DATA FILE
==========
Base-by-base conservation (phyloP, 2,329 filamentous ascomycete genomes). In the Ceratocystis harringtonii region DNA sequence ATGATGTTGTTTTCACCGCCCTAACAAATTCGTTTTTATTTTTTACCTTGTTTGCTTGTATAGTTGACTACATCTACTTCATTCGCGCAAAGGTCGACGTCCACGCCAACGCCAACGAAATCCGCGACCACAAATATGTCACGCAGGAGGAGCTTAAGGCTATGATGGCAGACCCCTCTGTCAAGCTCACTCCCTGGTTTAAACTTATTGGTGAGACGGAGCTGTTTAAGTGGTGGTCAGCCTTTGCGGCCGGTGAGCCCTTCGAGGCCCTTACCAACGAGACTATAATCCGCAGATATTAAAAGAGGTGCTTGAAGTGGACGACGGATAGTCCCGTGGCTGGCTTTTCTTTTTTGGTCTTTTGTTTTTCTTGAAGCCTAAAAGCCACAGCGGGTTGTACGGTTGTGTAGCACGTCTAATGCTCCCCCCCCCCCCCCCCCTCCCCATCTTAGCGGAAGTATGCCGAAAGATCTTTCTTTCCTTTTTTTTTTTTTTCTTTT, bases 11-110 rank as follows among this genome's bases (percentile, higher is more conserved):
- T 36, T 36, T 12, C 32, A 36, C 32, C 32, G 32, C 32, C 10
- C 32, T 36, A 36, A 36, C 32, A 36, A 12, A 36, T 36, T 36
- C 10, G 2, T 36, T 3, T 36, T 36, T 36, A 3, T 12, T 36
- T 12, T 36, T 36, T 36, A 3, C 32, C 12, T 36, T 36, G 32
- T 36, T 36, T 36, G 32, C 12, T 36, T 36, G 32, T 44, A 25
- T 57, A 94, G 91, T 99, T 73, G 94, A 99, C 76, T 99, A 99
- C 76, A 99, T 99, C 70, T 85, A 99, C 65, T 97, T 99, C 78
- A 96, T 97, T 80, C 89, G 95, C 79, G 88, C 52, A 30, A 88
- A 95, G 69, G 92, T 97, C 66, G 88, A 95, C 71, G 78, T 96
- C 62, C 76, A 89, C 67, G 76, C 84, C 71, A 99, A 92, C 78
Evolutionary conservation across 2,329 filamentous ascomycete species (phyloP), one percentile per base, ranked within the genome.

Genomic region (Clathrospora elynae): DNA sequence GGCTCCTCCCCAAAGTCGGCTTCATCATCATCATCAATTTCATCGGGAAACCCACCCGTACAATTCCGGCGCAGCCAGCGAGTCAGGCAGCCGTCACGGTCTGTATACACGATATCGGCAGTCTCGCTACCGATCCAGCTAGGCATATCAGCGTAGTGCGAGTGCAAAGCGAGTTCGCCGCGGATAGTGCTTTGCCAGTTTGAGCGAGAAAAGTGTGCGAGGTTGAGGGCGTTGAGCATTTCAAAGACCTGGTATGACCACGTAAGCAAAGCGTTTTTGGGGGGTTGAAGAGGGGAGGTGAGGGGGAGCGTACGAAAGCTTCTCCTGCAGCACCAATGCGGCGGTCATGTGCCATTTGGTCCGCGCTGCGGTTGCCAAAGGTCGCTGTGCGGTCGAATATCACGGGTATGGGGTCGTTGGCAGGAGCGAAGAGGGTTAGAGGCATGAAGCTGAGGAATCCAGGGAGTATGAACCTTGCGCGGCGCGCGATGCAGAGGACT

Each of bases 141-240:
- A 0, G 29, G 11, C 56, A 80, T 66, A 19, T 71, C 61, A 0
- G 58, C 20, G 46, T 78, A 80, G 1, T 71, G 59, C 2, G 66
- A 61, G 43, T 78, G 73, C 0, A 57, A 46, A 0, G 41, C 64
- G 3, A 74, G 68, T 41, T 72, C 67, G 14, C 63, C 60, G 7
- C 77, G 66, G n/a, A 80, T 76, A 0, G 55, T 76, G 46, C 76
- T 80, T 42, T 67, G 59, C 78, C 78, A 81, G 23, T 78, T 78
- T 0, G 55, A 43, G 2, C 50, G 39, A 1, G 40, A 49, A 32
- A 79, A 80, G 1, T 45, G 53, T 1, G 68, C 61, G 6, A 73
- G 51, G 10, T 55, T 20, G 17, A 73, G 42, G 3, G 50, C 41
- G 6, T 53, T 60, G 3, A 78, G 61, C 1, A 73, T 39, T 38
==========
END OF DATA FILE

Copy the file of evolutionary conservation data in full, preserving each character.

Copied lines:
Base-by-base conservation (phyloP, 2,329 filamentous ascomycete genomes). In the Ceratocystis harringtonii region DNA sequence ATGATGTTGTTTTCACCGCCCTAACAAATTCGTTTTTATTTTTTACCTTGTTTGCTTGTATAGTTGACTACATCTACTTCATTCGCGCAAAGGTCGACGTCCACGCCAACGCCAACGAAATCCGCGACCACAAATATGTCACGCAGGAGGAGCTTAAGGCTATGATGGCAGACCCCTCTGTCAAGCTCACTCCCTGGTTTAAACTTATTGGTGAGACGGAGCTGTTTAAGTGGTGGTCAGCCTTTGCGGCCGGTGAGCCCTTCGAGGCCCTTACCAACGAGACTATAATCCGCAGATATTAAAAGAGGTGCTTGAAGTGGACGACGGATAGTCCCGTGGCTGGCTTTTCTTTTTTGGTCTTTTGTTTTTCTTGAAGCCTAAAAGCCACAGCGGGTTGTACGGTTGTGTAGCACGTCTAATGCTCCCCCCCCCCCCCCCCCTCCCCATCTTAGCGGAAGTATGCCGAAAGATCTTTCTTTCCTTTTTTTTTTTTTTCTTTT, bases 11-110 rank as follows among this genome's bases (percentile, higher is more conserved):
- T 36, T 36, T 12, C 32, A 36, C 32, C 32, G 32, C 32, C 10
- C 32, T 36, A 36, A 36, C 32, A 36, A 12, A 36, T 36, T 36
- C 10, G 2, T 36, T 3, T 36, T 36, T 36, A 3, T 12, T 36
- T 12, T 36, T 36, T 36, A 3, C 32, C 12, T 36, T 36, G 32
- T 36, T 36, T 36, G 32, C 12, T 36, T 36, G 32, T 44, A 25
- T 57, A 94, G 91, T 99, T 73, G 94, A 99, C 76, T 99, A 99
- C 76, A 99, T 99, C 70, T 85, A 99, C 65, T 97, T 99, C 78
- A 96, T 97, T 80, C 89, G 95, C 79, G 88, C 52, A 30, A 88
- A 95, G 69, G 92, T 97, C 66, G 88, A 95, C 71, G 78, T 96
- C 62, C 76, A 89, C 67, G 76, C 84, C 71, A 99, A 92, C 78
Evolutionary conservation across 2,329 filamentous ascomycete species (phyloP), one percentile per base, ranked within the genome.

Genomic region (Clathrospora elynae): DNA sequence GGCTCCTCCCCAAAGTCGGCTTCATCATCATCATCAATTTCATCGGGAAACCCACCCGTACAATTCCGGCGCAGCCAGCGAGTCAGGCAGCCGTCACGGTCTGTATACACGATATCGGCAGTCTCGCTACCGATCCAGCTAGGCATATCAGCGTAGTGCGAGTGCAAAGCGAGTTCGCCGCGGATAGTGCTTTGCCAGTTTGAGCGAGAAAAGTGTGCGAGGTTGAGGGCGTTGAGCATTTCAAAGACCTGGTATGACCACGTAAGCAAAGCGTTTTTGGGGGGTTGAAGAGGGGAGGTGAGGGGGAGCGTACGAAAGCTTCTCCTGCAGCACCAATGCGGCGGTCATGTGCCATTTGGTCCGCGCTGCGGTTGCCAAAGGTCGCTGTGCGGTCGAATATCACGGGTATGGGGTCGTTGGCAGGAGCGAAGAGGGTTAGAGGCATGAAGCTGAGGAATCCAGGGAGTATGAACCTTGCGCGGCGCGCGATGCAGAGGACT

Each of bases 141-240:
- A 0, G 29, G 11, C 56, A 80, T 66, A 19, T 71, C 61, A 0
- G 58, C 20, G 46, T 78, A 80, G 1, T 71, G 59, C 2, G 66
- A 61, G 43, T 78, G 73, C 0, A 57, A 46, A 0, G 41, C 64
- G 3, A 74, G 68, T 41, T 72, C 67, G 14, C 63, C 60, G 7
- C 77, G 66, G n/a, A 80, T 76, A 0, G 55, T 76, G 46, C 76
- T 80, T 42, T 67, G 59, C 78, C 78, A 81, G 23, T 78, T 78
- T 0, G 55, A 43, G 2, C 50, G 39, A 1, G 40, A 49, A 32
- A 79, A 80, G 1, T 45, G 53, T 1, G 68, C 61, G 6, A 73
- G 51, G 10, T 55, T 20, G 17, A 73, G 42, G 3, G 50, C 41
- G 6, T 53, T 60, G 3, A 78, G 61, C 1, A 73, T 39, T 38